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Page:Indian Medicinal Plants (Text Part 1).djvu/97

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17
N. O. RANUNCULACEÆ.

Kanda (black root); Sitashringi (white-horned); Bhangura (frail); Upavishanika (the horns or rootlets turned upwards).

Vern:—Atis (H.); Ati-vadayam (Tam.); Ati-vasa (Tel.); Mohand-i-gujsafed; hong-i-Safed (Kashmir) A'is (Bhotie) Sukhihari, Chitijari; Patris or Patis; bonga (Pb.); Atavishni-Kali; Ativish or Ativakh (Guz.); Ativish (Mar.).

Habitat:—Common in the Subalpine and Alpine Zone of the Himalaya, from the Indus to Kumaon, from 6,000 to 15,000 ft.

Stem:—Erect, leafy, 1-3 ft., simple or branched from the base, glabrous below, puberulous above. Leaves 2-4 in. broad ovate or orbicular. Cordate, acute or obtuse; cauline sharply toothed, the lowest long-petioled and not amplexicaul. Racemes often panicled, many-flowered. Bracts sharply toothed, upper 3-fid or entire. Flowers more than 1 in. long, bright blue, greenish blue, with purple veins. Helmet half as high as long, shortly beaked. Follicles 5, downy. Testa smooth.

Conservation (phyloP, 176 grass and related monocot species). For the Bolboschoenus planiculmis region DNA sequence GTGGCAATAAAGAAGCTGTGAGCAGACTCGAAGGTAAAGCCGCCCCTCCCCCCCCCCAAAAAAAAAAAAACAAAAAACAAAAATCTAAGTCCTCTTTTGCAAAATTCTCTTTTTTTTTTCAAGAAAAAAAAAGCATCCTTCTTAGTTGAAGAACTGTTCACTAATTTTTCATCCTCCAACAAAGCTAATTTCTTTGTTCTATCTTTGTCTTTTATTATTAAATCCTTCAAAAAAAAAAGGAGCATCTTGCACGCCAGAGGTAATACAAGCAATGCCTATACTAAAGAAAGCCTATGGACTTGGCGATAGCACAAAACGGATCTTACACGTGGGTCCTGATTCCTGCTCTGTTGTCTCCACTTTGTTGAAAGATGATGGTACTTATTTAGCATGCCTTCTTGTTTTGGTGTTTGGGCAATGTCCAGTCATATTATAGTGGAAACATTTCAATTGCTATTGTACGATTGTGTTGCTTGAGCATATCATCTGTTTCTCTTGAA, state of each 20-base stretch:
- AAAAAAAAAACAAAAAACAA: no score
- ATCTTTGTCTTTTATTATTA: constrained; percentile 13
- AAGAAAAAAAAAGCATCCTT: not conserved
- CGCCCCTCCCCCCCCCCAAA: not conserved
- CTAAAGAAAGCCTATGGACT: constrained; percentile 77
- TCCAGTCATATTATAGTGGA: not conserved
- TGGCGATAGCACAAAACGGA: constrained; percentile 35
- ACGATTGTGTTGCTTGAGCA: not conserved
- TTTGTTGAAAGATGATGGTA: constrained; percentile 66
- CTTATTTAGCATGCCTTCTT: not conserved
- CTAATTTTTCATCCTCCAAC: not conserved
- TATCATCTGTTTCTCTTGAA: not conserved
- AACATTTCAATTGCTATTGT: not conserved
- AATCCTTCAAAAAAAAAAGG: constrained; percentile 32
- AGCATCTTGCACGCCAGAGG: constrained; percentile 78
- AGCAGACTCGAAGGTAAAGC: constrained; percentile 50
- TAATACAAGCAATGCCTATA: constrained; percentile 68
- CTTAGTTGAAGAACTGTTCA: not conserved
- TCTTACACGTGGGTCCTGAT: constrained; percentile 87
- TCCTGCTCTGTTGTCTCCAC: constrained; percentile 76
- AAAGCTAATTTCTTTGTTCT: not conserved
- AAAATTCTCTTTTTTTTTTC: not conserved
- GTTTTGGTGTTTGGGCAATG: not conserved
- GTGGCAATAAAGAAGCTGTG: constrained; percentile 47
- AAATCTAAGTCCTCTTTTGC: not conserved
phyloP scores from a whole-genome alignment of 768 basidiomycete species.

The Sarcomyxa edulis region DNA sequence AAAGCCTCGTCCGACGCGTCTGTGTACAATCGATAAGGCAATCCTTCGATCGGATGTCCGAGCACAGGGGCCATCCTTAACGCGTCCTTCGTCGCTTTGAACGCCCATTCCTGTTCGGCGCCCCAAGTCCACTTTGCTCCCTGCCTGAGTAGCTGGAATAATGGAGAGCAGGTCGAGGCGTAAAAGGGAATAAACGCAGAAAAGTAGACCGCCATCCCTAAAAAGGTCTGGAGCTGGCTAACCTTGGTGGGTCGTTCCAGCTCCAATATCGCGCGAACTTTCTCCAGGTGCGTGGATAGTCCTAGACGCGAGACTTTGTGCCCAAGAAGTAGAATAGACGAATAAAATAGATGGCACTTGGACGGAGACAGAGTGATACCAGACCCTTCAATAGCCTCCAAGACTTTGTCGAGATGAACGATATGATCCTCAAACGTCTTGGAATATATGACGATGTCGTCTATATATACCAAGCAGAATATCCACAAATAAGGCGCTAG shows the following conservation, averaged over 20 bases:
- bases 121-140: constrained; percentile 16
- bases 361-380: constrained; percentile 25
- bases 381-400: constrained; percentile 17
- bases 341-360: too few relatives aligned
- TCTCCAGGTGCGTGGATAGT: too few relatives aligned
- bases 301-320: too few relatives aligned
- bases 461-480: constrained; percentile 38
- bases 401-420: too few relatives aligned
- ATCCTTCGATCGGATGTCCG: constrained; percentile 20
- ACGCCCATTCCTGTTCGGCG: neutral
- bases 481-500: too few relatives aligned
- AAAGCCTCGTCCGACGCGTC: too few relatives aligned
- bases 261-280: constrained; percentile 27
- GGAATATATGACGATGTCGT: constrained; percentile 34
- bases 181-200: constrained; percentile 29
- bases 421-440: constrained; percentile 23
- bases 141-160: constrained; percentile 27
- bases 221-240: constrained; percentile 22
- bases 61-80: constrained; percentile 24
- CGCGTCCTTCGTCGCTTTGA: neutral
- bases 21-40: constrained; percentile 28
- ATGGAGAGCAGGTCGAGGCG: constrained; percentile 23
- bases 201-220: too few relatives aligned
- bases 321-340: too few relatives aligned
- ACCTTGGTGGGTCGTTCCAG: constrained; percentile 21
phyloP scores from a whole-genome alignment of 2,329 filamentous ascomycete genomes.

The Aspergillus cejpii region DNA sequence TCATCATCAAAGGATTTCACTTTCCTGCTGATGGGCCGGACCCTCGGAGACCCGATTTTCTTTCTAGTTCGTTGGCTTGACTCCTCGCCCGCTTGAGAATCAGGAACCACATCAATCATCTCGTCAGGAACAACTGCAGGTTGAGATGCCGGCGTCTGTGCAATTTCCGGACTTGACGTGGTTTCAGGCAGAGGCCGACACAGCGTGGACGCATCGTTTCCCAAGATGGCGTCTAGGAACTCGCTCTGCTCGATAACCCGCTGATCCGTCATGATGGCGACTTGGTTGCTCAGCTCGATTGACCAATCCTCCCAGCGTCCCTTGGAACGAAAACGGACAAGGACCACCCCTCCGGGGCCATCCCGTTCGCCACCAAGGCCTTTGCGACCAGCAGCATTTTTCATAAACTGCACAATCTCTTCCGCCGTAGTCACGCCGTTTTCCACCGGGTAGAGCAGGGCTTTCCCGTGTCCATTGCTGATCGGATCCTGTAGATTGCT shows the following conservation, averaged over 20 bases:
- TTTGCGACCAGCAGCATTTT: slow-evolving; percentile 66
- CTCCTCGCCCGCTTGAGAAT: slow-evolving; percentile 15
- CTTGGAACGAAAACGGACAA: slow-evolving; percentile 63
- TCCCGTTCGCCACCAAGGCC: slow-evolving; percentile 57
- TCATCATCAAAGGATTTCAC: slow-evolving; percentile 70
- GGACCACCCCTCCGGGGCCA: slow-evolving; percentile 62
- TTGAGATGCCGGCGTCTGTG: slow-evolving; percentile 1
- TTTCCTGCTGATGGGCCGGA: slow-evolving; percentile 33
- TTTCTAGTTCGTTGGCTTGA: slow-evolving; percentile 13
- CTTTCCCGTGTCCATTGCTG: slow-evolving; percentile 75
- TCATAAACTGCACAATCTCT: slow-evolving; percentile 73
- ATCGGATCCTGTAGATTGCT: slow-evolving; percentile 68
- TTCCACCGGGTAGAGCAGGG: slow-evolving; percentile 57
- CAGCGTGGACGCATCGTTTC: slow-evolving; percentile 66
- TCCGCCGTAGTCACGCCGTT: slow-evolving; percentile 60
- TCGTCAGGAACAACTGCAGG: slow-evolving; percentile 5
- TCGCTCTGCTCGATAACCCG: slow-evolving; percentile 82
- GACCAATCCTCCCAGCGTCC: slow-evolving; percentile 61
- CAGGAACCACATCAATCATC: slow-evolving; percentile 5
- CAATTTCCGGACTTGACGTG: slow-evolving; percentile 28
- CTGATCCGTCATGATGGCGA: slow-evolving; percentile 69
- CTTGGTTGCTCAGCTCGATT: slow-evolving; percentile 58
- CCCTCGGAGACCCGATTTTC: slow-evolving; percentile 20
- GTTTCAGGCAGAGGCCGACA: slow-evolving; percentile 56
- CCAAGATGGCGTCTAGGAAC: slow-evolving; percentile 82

The roots contain an alkaloid, atisine, C22H31NO2, {Alder Wright) or C46H74N2O5 (Broughton). (See Sohn., p. 4,) and Aconitic acid, C6H6O6.

In Dymock's Mat. Medica. of W. I., (2nd edition, p. 7), it is said:—"The English notices of this are to be found in Hindu works on Materia Medica, Shârangdhar and Chakradatt, where it is recommended as a remedy in fevers, diarrhœa, dyspepsia and cough, also as an alexipharmic." "The author of the Makhzan-ul-Adwiya says it is aphrodisiacal and tonic, checks diarrhœa and removes corrupt bile." Up to very recently, English physicians in India administered it as an antiperiodic in doses of about 30 grains, every 6 or 4 hours. Dr. M. Sheriff considers that the ordinary doses are only useful as a tonic, and that 2 drams or more should be given as an antiperiodic. Probably, says Dr. Dymock, the native estimate of the drug, as given above from the Makhzan, is not far from truth, viz., that it is tonic and digestive and often useful in dyspepsia with diarrhœa (Pharmacographia Indica, Vol. I., p. 16, 1890, Bombay). Dr. Tribhuvandas M. Shah of Junagadh says it is anthelmintic and antifebrile, in doses of 10-30 grains. It can be given to children in fevers.